LONDON (Reuters) - Pay awards by British employers are rising by the most in more than two years, according to a survey on Wednesday that suggests the Bank of England’s expectations of higher pay are on track.
Median pay awards rose by an annual 2.5 percent over the three months to January, the strongest growth since the three months to December 2015, research company Incomes Data Research (IDR) said.
“Our latest figures suggest that the pay growth we saw in the private sector in the three months to October 2017 has continued into 2018,” said Ken Mulkearn, editor of IDR Pay Climate.
Last month BoE Chief Economist Andy Haldane said he expected to see the official measure of wage growth pick up from January onwards, likely hitting 3 percent for the first quarter of 2018.
A BoE survey last month also showed that businesses expected to raise pay by an average of 3.1 percent this year - the highest since 2008 - compared with 2.6 percent in 2017’s survey.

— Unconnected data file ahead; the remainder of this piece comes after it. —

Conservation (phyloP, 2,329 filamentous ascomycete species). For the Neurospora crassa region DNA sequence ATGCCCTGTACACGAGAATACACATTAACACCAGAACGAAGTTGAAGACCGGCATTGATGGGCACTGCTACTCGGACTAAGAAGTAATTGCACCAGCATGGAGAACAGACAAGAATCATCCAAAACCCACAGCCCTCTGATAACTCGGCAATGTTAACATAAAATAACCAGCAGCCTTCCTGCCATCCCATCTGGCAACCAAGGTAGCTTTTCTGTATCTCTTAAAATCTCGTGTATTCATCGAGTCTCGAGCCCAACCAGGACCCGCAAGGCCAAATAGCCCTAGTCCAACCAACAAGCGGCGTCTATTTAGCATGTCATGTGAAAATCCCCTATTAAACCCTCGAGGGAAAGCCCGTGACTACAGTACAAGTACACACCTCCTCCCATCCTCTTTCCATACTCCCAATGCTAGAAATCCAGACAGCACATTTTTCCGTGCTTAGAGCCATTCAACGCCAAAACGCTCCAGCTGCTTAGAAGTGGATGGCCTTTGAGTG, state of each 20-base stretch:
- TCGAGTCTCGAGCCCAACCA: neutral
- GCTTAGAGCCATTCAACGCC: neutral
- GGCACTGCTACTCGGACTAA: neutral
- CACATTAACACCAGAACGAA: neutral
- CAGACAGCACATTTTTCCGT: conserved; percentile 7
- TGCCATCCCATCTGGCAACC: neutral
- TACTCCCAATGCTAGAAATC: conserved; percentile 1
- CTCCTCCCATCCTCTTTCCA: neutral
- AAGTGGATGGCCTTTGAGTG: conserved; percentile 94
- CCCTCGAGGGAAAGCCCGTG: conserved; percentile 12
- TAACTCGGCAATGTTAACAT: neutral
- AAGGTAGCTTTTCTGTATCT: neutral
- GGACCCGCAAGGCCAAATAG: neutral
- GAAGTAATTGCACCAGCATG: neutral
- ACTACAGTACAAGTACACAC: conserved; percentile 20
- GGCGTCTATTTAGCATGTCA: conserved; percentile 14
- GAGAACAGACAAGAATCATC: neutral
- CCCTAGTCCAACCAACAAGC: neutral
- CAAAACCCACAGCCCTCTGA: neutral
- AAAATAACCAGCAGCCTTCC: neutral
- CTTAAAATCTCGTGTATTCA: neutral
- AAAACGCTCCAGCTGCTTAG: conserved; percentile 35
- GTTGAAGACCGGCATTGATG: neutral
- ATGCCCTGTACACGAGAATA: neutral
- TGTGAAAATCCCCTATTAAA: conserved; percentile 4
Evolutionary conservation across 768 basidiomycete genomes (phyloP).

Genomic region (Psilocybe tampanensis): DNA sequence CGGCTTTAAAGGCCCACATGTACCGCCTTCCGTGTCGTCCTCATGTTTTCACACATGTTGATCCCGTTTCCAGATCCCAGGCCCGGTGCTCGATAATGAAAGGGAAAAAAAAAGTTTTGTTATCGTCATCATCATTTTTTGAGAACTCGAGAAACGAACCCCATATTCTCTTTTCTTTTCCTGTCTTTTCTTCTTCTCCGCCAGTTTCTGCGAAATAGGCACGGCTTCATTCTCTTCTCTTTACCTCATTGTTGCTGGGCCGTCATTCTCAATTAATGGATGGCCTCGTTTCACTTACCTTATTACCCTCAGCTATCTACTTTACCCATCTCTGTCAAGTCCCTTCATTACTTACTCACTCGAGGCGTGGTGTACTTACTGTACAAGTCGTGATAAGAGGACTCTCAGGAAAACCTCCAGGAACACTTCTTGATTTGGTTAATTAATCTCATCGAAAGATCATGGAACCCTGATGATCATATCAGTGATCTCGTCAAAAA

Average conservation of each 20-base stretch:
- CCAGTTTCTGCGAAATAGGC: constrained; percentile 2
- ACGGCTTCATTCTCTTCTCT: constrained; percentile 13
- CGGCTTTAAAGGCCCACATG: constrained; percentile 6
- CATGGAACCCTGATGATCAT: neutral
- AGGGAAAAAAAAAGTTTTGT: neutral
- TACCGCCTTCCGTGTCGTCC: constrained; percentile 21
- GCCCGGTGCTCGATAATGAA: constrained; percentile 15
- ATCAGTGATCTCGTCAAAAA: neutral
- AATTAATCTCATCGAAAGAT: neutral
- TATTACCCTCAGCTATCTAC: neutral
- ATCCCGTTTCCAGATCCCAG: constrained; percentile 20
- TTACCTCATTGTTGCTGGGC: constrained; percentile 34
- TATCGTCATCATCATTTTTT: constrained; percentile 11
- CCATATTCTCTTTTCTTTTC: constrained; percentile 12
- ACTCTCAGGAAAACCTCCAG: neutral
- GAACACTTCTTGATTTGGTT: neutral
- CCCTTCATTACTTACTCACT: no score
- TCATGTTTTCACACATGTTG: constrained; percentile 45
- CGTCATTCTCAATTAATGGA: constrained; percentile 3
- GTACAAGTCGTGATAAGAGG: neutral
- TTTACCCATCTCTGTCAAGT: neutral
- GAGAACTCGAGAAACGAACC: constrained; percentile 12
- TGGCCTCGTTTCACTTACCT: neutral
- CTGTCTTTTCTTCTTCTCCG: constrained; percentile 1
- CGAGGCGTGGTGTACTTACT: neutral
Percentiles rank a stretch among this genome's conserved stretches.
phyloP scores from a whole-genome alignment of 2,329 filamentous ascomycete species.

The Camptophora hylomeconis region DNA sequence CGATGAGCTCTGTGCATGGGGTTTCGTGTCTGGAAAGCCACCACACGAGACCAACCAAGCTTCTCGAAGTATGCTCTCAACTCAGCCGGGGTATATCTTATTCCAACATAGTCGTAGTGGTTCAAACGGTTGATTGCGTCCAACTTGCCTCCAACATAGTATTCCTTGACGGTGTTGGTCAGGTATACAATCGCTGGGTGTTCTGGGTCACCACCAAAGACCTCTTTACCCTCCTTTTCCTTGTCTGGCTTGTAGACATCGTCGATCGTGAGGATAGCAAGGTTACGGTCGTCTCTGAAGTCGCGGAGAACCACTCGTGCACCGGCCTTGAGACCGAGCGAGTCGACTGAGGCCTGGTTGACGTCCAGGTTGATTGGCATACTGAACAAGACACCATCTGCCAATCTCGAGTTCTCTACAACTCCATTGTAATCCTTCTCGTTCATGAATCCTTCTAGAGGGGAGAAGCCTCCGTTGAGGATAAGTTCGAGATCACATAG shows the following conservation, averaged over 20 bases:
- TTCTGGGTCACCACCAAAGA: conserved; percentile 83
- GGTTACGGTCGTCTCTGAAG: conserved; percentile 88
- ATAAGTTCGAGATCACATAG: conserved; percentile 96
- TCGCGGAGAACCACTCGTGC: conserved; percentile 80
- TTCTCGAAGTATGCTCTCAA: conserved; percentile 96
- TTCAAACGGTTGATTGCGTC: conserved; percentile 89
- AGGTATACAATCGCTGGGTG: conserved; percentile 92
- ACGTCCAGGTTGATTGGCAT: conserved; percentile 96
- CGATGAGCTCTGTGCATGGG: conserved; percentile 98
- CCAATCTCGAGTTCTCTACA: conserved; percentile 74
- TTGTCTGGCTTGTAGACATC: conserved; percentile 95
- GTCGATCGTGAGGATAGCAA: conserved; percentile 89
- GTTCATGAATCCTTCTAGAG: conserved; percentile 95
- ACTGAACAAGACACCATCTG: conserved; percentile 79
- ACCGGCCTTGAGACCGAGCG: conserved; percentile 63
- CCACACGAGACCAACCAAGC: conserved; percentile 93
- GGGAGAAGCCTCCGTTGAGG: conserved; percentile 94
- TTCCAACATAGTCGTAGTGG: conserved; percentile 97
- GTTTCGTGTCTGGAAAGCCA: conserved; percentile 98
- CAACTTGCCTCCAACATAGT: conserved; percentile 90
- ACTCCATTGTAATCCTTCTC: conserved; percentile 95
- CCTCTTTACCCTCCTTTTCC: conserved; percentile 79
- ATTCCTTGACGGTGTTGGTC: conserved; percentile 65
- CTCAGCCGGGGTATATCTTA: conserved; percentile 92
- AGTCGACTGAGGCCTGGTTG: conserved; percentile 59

The forecast increases in pay growth are a major reason why the BoE said in February that it expected interest rates to rise faster and to a greater extent than they thought a few months previously.
Official wage data covering the November-January period are due at 0930 GMT. The median forecast from a Reuters poll of economists suggests whole-economy pay growth likely picked up to 2.6 percent, from 2.5 percent in the three months to December.
IDR’s survey covered 50 pay settlements from businesses employing almost 330,000 workers. It did not include the public sector - where pay rises tend to be lower - as these public pay reviews tend to take place in April.
Reporting by Andy Bruce, editing by David Milliken